theclaim and either the Company and you agree that it was a reasonable settlement, or, in theabsence
such agreement, the payment is determined to be a reasonable settlement in expeditedJAMS arbitration.
(b) You and the Company recognize that, in addition to beingindemnified for the amount
payments the Company is obligated to make
a result
yourmisconduct, such misconduct can cause significant damage to the Company which is difficult orimpossible to measure. Accordingly,
your misconduct results in the Company making anObligated Payment to a person damaged by such misconduct, in addition to the indemnificationset forth in subparagraph i.(a) above, you will pay the Company liquidated damages
250,000for the first such instance, 500,000, for the second such instance, 750,000 for the third suchinstance, and 1,000,000 foeach such additional instance.
As promptly as possible at the end
each calendar year, allexpenses paid by, on behalf of, and/or at your request shall be audited by the Company.
theaudit shows that you have personally paid more business expenses than the Company has paidyour personal expenses, the Company shall promptlyreimburseyou for the difference. To theextent the audit shows that the Company has paid more personal expenses than you have paidbusiness expenses, you shall promptly reimburse the Company the difference. You and theCompany recognize that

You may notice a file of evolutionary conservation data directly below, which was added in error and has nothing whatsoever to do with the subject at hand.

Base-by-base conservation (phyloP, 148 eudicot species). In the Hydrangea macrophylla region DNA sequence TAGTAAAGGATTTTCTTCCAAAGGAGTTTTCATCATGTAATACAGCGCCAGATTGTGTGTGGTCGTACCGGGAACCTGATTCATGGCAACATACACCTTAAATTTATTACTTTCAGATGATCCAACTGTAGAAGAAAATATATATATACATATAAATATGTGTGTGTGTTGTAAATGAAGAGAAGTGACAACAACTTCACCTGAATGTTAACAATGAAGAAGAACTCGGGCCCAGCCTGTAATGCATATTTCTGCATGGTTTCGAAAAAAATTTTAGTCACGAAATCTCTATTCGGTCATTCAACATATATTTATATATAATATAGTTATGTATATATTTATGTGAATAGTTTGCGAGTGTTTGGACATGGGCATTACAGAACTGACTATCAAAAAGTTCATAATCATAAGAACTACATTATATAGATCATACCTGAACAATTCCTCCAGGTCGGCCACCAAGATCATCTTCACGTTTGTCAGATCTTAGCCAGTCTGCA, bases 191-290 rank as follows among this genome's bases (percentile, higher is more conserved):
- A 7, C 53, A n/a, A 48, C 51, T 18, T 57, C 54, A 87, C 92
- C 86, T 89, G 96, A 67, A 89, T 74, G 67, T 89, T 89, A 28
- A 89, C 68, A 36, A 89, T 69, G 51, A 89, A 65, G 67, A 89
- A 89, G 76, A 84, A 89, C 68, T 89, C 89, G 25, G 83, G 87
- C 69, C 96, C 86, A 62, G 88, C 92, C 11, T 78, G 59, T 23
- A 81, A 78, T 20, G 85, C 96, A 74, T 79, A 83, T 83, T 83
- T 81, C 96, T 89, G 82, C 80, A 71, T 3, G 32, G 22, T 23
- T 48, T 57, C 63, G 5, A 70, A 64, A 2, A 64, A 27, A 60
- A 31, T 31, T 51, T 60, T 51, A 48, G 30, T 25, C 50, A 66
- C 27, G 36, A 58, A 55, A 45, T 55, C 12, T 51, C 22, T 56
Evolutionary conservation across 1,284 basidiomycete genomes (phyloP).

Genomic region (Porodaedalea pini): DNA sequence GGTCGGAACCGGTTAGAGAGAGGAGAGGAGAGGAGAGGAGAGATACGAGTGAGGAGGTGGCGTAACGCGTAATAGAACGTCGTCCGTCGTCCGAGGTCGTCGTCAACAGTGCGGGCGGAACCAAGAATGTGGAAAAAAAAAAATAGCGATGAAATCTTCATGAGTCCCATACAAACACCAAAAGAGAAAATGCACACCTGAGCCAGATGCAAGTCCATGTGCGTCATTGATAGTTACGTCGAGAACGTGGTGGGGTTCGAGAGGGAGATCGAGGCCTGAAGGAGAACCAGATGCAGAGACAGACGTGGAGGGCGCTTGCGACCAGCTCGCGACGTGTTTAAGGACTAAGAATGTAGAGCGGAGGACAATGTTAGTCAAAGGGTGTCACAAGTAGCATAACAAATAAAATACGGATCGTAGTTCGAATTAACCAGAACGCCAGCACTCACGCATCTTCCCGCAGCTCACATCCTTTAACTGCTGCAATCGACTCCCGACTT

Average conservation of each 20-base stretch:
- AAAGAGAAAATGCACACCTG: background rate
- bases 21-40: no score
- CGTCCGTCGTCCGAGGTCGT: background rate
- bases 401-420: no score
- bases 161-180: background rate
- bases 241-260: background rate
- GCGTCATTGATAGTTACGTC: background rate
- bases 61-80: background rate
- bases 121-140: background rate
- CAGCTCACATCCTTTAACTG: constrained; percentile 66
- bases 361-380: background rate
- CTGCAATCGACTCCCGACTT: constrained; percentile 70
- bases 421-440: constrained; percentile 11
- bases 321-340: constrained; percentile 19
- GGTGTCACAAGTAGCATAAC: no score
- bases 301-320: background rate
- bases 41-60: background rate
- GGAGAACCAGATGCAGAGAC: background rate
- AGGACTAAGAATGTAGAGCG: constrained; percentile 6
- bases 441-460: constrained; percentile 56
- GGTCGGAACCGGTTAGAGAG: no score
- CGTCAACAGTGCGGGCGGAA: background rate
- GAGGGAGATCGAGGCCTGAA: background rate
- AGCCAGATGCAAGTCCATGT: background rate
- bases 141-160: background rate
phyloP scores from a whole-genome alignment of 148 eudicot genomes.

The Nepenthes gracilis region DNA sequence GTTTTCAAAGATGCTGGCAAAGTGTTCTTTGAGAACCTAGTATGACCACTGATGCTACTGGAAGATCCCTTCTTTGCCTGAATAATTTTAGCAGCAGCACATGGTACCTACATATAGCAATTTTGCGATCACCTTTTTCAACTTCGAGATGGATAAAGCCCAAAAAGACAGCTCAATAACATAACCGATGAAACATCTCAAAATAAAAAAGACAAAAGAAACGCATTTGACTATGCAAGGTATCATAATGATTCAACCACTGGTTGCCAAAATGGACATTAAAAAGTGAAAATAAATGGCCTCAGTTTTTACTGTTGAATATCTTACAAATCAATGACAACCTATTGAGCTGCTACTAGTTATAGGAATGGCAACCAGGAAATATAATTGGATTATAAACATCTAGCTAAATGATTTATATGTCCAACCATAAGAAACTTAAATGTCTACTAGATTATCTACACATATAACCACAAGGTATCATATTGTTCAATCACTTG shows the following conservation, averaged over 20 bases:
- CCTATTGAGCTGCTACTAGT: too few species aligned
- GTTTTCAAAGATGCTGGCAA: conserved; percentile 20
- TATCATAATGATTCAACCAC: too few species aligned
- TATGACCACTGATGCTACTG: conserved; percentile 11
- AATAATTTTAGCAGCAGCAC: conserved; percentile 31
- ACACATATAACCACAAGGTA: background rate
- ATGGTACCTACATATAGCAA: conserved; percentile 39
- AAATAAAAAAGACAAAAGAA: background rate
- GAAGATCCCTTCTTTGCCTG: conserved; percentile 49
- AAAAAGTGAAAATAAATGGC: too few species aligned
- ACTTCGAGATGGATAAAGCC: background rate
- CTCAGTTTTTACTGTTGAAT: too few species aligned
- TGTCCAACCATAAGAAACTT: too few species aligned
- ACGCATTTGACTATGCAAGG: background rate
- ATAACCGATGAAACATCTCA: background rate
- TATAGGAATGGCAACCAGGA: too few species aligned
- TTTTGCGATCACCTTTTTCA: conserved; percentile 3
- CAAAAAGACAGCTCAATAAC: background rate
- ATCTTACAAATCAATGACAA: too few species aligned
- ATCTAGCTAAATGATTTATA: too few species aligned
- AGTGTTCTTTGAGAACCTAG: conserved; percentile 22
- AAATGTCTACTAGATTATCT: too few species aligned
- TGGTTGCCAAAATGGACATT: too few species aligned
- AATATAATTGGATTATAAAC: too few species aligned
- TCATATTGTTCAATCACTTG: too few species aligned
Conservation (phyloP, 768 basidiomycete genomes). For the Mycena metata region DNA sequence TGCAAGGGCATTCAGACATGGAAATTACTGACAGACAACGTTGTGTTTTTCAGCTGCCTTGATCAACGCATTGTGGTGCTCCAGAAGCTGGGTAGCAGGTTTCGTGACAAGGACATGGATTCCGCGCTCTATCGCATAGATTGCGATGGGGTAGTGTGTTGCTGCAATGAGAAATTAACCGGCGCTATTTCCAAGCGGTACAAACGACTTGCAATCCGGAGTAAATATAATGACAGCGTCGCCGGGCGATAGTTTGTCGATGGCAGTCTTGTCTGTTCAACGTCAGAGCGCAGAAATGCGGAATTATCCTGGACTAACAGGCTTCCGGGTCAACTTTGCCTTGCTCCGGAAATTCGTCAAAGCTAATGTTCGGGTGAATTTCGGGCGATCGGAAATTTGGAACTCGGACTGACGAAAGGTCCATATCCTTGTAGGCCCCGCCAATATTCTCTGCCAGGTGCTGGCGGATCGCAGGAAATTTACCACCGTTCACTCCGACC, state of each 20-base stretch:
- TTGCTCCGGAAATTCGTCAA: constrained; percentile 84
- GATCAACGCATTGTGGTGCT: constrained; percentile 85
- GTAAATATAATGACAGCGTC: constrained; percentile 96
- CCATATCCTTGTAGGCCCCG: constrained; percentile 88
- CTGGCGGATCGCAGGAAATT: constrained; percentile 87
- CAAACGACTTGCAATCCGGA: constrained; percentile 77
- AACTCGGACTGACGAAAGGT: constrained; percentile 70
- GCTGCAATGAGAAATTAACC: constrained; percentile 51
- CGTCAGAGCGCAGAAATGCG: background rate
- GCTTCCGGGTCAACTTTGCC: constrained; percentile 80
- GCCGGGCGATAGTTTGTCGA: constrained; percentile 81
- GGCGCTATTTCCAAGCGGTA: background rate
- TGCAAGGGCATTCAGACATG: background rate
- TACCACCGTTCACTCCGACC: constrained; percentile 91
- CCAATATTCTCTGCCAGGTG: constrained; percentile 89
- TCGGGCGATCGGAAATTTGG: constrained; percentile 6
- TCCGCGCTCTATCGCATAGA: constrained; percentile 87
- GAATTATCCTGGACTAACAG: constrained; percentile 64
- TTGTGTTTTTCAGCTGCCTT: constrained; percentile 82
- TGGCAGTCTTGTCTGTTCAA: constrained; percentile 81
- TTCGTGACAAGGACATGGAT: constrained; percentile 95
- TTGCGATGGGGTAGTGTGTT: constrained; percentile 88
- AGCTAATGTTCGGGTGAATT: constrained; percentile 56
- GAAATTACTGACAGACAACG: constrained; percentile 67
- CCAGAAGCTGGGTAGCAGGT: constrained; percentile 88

Company funds are used to pay for your personal expenses, theCompany can be damaged in an amount that is difficult or impossible to determine beyondreceiving the reimbursement provided for aboveAccordingly,
the audit provided for aboveshows that the Net Personal Expenses then owed by you to the Company for personal expenses
.e., the excess
personal expenses paid by the Company over business expenses paid by you)is greater than the amount the Company owes you for any reason, including for amounts loaned,advanced, or deposited, then in addition to reimbursing the company for the Net PersonalExpenses paid by the company, you will pay
liquidated damages the amount by which suchNet Personal Expenses exceeds the amount the company then owes to you.
In the event you suffer total mental or physical disability and cannotsubstantially perform your duties at any time during the Employment Term, the Board
Representatives may at any time after such disability has continued for ninety (90) consecutivedaysrequirethe Company
give you written notice that it intends, subject to applicable stateand federal law, to suspend this Agreement. Upon receipt
such notice, prior to any suspension

Wednesday, June 6, 2018

Roseanne, the NFL, and Employee Free Speech at Work

There are two big stories in the headlines involving employee speech and the consequences thereof. If you haven't heard of both, welcome back from the coma. The most recent was Roseanne Barr's racist tweet rant, which resulted in the cancellation of her number 1 rated TV show, Roseanne. Then there has been the ongoing saga of NFL players kneeling during the national anthem in protest over the extreme number of police killings of black people. The NFL recently decided to impose penalties on teams with players who kneel, but will allow them to stay in the locker room.